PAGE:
JPMorgan Employs Blockchain for Collateral Settlements

JPMorgan Employs Blockchain for Collateral Settlements

JPMorgan is utilizing blockchain for collateral settlements, the most recent Wall Street experiment with the technology in the trade of traditional financial assets.

Trialing Blockchain for Collateral Settlements

The multinational investment bank JPMorgan Chase & Co is apparently experimenting with the use of its own private blockchain for collateral settlements.

According to Bloomberg, The Wall Street giant completed its first such transaction on May 20, when two of its entities transferred token representations of BlackRock Inc. money market fund shares as collateral on its private blockchain.

Investments in money market funds are regarded to be low-risk since they provide exposure to liquid and short-term assets, including cash, cash equivalents, and debt securities with strong credit ratings.

On a larger scale, JPMorgan has stated that it aims to allow investors to put forth various assets as collateral that may also be used outside of regular market hours on its private blockchain.  It emphasized stocks and fixed-income investments.

Ben Challice, JPMorgan’s global head of trading services, stated, “What we’ve achieved is the friction-less transfer of collateral assets on an instantaneous basis.” While BlackRock wasn’t a counterparty, “they have been heavily involved since Day One, and are exploring the use of this technology.”

JPMorgan’s Prior Blockchain Initiatives

JPMorgan has been actively working with crypto and blockchain technology for some time now, and in late 2020, it also launched Onyx Digital Assets (ODA). The project is defined as a “blockchain-based network that facilitates the processing, recording, and Delivery-versus-Payment (DVP) exchange of digital assets across asset classes.”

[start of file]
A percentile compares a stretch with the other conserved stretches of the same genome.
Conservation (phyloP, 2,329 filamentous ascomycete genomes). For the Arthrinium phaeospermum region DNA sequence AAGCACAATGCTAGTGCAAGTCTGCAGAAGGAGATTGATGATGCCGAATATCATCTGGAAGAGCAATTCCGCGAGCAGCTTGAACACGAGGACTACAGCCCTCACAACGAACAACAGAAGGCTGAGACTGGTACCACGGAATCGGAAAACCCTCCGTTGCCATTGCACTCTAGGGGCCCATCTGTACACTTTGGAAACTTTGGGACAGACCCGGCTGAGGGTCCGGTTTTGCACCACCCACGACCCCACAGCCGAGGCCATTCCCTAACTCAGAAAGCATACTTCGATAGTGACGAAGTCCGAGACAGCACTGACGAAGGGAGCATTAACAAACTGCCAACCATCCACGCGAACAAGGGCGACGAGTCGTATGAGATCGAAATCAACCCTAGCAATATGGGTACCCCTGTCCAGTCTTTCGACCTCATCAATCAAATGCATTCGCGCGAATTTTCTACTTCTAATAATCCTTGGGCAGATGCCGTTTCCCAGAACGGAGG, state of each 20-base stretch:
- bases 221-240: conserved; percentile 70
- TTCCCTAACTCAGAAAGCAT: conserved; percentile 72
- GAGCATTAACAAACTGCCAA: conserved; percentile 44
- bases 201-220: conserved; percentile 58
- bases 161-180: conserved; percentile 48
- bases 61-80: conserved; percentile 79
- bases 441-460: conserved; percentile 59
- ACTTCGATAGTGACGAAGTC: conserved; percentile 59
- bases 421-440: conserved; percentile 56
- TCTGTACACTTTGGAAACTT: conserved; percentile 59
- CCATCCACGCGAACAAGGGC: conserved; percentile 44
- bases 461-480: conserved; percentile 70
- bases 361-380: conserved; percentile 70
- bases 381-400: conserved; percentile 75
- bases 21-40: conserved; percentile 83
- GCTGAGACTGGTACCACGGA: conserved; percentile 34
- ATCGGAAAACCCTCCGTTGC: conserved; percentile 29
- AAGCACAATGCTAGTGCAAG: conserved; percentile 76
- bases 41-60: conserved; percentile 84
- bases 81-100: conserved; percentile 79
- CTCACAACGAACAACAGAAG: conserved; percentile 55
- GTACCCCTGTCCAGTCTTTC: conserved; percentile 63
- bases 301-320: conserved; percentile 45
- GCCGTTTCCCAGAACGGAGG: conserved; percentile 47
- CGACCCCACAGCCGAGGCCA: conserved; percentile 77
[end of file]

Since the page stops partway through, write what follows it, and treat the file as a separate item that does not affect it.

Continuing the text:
While it was not specified whether JPMorgan utilized the ODA in this instance, the network is designed to facilitate the exchange of cash for multiple types of tokenized collateral, provide intraday liquidity, and enable exposure digital payment infrastructure of the bank and token JPM Coin.

Tyrone Lobban, head of JPMorgan’s Blockchain Launch and the ODA, stated that the bank is attempting to stay ahead of a trend that would see a greater range of traditional financial services enabled by blockchain technology:

“There will be a growing set of financial activities that happen on the public blockchain, so we want to make sure that we are able to not only support that but also be ready to provide related services.”

A sort of short-term borrowing in fixed income, known as intraday repurchase (or repo), has been employed by the bank since late 2020. The network, which includes Goldman Sachs Group Inc. and BNP Paribas SA, has processed more than $300 billion in repo transactions to date.

Wall Street Institutions Eye Blockchain in Finance

Wall Street financial institutions have been studying the application of blockchain technology for years, including interbank transactions, mortgage loans, and cross-border trading. Blockchain technology has been used by Vanguard and State Street Corp. to reduce counterparty risk in the trading of foreign exchange forward contracts. Additionally, Goldman and BlackRock are working on the tokenization of a variety of traditional asset types.

Despite the company’s apparent openness to adopt blockchain technology for institutional reasons, it has gained notoriety for CEO Jamie Dimon’s longstanding aversion to Bitcoin. Although Dimon has previously described Bitcoin as a “fraud” and “worthless” currency, he has lately acknowledged that there is a market for it.

Rony Roy

Rony Roy is an electrical engineer turned tech author in the Cryptocurrency space. He got block-chained in 2012 and fell in love with tech and its use-cases and has been writing his way through innovations in this emerging sector. Over the years, he has worked with multiple Blockchain projects and premier cryptocurrency exchanges both national and international.